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Abstract:Multi-Armed Bandit (MAB) systems are witnessing an upswing in applications within multi-agent distributed environments, leading to the advancement of collaborative MAB algorithms. In such settings, communication between agents executing actions and the primary learner making decisions can hinder the learning process. A prevalent challenge in distributed learning is action erasure, often induced by communication delays and/or channel noise. This results in agents possibly not receiving the intended action from the learner, subsequently leading to misguided feedback. In this paper, we introduce novel algorithms that enable learners to interact concurrently with distributed agents across heterogeneous action erasure channels with different action erasure probabilities. We illustrate that, in contrast to existing bandit algorithms, which experience linear regret, our algorithms assure sub-linear regret guarantees. Our proposed solutions are founded on a meticulously crafted repetition protocol and scheduling of learning across heterogeneous channels. To our knowledge, these are the first algorithms capable of effectively learning through heterogeneous action erasure channels. We substantiate the superior performance of our algorithm through numerical experiments, emphasizing their practical significance in addressing issues related to communication constraints and delays in multi-agent environments.

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Abstract:In this paper, we address the stochastic contextual linear bandit problem, where a decision maker is provided a context (a random set of actions drawn from a distribution). The expected reward of each action is specified by the inner product of the action and an unknown parameter. The goal is to design an algorithm that learns to play as close as possible to the unknown optimal policy after a number of action plays. This problem is considered more challenging than the linear bandit problem, which can be viewed as a contextual bandit problem with a \emph{fixed} context. Surprisingly, in this paper, we show that the stochastic contextual problem can be solved as if it is a linear bandit problem. In particular, we establish a novel reduction framework that converts every stochastic contextual linear bandit instance to a linear bandit instance, when the context distribution is known. When the context distribution is unknown, we establish an algorithm that reduces the stochastic contextual instance to a sequence of linear bandit instances with small misspecifications and achieves nearly the same worst-case regret bound as the algorithm that solves the misspecified linear bandit instances. As a consequence, our results imply a $O(d\sqrt{T\log T})$ high-probability regret bound for contextual linear bandits, making progress in resolving an open problem in (Li et al., 2019), (Li et al., 2021). Our reduction framework opens up a new way to approach stochastic contextual linear bandit problems, and enables improved regret bounds in a number of instances including the batch setting, contextual bandits with misspecifications, contextual bandits with sparse unknown parameters, and contextual bandits with adversarial corruption.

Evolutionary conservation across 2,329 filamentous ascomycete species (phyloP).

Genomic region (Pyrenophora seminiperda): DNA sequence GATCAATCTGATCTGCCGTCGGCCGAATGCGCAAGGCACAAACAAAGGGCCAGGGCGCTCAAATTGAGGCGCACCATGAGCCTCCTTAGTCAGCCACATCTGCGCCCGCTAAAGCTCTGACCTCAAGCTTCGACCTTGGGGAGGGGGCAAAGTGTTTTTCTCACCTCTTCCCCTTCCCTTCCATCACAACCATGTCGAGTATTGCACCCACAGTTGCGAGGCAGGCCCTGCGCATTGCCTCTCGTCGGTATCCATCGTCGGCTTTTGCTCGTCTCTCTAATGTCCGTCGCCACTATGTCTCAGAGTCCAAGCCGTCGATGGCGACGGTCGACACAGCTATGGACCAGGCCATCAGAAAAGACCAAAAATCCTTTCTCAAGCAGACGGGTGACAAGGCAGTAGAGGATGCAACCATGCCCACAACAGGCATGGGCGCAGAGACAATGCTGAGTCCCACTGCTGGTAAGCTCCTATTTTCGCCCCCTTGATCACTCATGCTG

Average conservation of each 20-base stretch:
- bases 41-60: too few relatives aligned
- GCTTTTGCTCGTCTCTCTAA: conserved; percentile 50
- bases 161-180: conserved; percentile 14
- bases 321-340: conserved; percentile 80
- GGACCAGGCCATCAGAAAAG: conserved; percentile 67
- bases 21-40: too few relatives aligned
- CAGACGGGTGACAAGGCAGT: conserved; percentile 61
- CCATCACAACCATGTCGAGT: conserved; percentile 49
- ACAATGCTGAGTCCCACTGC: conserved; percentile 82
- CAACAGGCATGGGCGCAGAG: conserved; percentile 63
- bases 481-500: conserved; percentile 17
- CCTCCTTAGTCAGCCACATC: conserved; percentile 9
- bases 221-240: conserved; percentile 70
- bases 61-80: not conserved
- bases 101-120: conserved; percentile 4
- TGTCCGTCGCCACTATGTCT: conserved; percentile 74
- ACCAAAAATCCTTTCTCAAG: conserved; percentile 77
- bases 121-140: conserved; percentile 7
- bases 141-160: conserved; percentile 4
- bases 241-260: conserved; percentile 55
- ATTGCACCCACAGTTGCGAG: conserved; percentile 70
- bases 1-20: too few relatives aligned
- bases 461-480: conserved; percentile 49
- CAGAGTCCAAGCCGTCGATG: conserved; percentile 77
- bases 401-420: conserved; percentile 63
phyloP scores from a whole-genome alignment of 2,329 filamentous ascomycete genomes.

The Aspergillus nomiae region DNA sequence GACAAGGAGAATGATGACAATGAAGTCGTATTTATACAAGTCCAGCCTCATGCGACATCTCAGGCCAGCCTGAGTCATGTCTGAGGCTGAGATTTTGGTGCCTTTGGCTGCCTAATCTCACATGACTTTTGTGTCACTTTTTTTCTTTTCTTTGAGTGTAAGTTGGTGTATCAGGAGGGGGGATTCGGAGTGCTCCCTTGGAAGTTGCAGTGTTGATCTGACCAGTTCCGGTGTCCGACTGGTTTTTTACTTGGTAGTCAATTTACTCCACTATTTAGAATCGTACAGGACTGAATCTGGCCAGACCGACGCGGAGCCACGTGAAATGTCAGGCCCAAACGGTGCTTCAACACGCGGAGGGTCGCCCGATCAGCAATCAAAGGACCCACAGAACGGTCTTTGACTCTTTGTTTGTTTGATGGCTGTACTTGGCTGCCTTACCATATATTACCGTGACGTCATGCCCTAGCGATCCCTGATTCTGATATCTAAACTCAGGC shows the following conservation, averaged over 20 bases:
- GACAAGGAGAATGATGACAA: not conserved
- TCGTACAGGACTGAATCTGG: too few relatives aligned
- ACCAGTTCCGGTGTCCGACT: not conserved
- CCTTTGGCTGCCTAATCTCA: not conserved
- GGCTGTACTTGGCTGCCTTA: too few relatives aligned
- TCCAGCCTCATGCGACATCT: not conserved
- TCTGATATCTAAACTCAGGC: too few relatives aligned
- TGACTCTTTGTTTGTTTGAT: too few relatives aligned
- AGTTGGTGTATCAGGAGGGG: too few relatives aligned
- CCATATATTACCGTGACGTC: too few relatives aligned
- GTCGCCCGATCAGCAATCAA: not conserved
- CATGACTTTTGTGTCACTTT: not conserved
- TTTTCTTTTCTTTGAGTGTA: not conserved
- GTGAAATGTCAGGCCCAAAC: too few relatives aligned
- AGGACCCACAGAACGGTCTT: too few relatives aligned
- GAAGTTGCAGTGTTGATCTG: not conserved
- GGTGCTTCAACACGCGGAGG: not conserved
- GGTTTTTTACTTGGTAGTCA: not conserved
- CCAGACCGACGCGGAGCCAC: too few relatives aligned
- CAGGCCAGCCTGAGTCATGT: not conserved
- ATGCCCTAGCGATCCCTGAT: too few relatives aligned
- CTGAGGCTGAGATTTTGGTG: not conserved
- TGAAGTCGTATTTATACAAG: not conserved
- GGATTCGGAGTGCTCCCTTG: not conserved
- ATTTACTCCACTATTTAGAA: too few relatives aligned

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Abstract:In this paper, we propose differentially private algorithms for the problem of stochastic linear bandits in the central, local and shuffled models. In the central model, we achieve almost the same regret as the optimal non-private algorithms, which means we get privacy for free. In particular, we achieve a regret of $\tilde{O}(\sqrt{T}+\frac{1}{\epsilon})$ matching the known lower bound for private linear bandits, while the best previously known algorithm achieves $\tilde{O}(\frac{1}{\epsilon}\sqrt{T})$. In the local case, we achieve a regret of $\tilde{O}(\frac{1}{\epsilon}{\sqrt{T}})$ which matches the non-private regret for constant $\epsilon$, but suffers a regret penalty when $\epsilon$ is small. In the shuffled model, we also achieve regret of $\tilde{O}(\sqrt{T}+\frac{1}{\epsilon})$ %for small $\epsilon$ as in the central case, while the best previously known algorithm suffers a regret of $\tilde{O}(\frac{1}{\epsilon}{T^{3/5}})$. Our numerical evaluation validates our theoretical results.